Two Castleton University students were among those asking questions at a gubernatorial debate last month in Rutland, so the conversation naturally turned to higher education.
"What do you see as the primary factor contributing to the large gap between high school graduation and college attendance rates in Vermont?" asked Vanessa Robertson, a senior political science major from Rutland.
Democratic candidate Sue Minter could hardly wait to answer. "Thank you for this question," she said. "We have the highest high school graduation rates in the country, but when it comes to continuing beyond, we're actually near the bottom."
Minter then described her proposal to underwrite the first two years of college tuition for Vermonters who attend Community College of Vermont or Vermont Technical College. Her initiative, called Vermont Promise, is one of the most ambitious plans either candidate has proposed in the 2016 governor's race.
Republican gubernatorial candidate Phil Scott said his priority is to grow the state's economy and, after that happens, to increase support of the state colleges. Scott's campaign said he also plans to work with the state treasurer to determine ways to provide more affordable student loans to Vermonters. "Nothing is free," he told the debate audience. "We're all going to pay for it. It's going to raise the cost of living in Vermont."
The idea of free college has been a popular one in the 2016 presidential election. Sen. Bernie Sanders (I-Vt.) wooed voters with his call to make tuition free at all public colleges and universities. Democratic presidential nominee Hillary Clinton has followed with a plan to allow students from families that earn less than $125,000 a year to attend public colleges without paying. Late last month, Sanders and Clinton touted her proposal together in New Hampshire.
Meanwhile, free, state-sponsored tuition programs have started popping up around the country. Tennessee, Minnesota and Oregon have launched scholarships within the last couple years. Kentucky has passed legislation to join them, and 12 other states have similar legislation pending, according to the National Conference of State Legislatures.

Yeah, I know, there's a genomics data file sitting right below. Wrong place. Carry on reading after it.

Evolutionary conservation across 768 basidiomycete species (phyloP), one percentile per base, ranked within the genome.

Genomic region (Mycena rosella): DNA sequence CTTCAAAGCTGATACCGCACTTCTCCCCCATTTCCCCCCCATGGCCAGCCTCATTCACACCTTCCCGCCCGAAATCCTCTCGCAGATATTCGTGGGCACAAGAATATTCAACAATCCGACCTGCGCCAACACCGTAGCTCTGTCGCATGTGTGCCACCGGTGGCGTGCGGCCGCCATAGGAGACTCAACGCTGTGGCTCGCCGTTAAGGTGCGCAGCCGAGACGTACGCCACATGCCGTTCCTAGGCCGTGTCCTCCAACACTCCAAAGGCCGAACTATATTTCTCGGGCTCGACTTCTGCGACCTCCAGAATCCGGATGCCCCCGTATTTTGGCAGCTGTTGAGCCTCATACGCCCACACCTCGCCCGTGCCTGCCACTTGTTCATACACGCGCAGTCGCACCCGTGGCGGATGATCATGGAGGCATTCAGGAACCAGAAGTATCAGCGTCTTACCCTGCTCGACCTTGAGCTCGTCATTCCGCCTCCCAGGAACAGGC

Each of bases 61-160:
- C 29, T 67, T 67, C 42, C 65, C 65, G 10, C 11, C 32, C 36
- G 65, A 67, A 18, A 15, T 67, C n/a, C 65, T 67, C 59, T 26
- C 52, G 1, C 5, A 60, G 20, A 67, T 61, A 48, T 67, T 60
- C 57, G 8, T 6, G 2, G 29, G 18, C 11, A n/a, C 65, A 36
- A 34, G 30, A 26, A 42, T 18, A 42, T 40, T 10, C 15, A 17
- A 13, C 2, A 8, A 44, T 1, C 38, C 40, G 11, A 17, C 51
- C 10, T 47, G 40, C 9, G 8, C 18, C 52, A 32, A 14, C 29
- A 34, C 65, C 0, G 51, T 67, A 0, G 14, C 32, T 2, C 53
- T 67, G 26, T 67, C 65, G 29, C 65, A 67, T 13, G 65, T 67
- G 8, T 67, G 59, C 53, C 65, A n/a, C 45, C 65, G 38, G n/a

Minter used Tennessee's year-old program as the model for her $12 million-a-year scholarship plan — and Vermontified the name. The Green Mountain version of the Tennessee Promise would begin by spending $6 million to cover one freshman class, then double that investment to reach two classes at a time. The money would come from increasing a franchise tax on the five largest banks operating in Vermont.
But is "free" tuition viable? Should banks have to pay for it? How would subsidized tuition at the state's two-year colleges affect its cash-strapped four-year colleges? And are legislators inclined to embrace the idea?
With those questions swirling, Minter's plan doesn't seem to be generating much vocal support, even among those in her own party.
Former Vermont State Colleges chancellor Tim Donovan stood beside Minter in June when she launched her free tuition plan at a Winooski press conference. He bemoaned state leaders' decisions over the last 30 years that "let Vermont's investment in postsecondary education decline to dead last in the country by nearly every measure. And then we lament the very results of that public policy: the cost of college, decline in college continuation, exodus of our youth and absence of a prepared workforce," he said.
Two weeks ago, Donovan reiterated that he applauds Minter for raising college affordability as a campaign issue.
"Damn right," he said.
But he cautioned that he wasn't endorsing Minter or her specific Vermont Promise idea. He just wants to see it on the state's political agenda.
There is little debate that college affordability is a growing problem in Vermont. In 2014, the average student debt for public and private four-year institutions in Vermont was $29,060, according to the Institute for College Access & Success. Vermont ranks 49th among states for in-state public college tuition costs; only New Hampshire comes in costlier. A year's tuition at CCV for 15 credits per semester runs $7,658. At VTC, it's $12,960, not including room, board and books.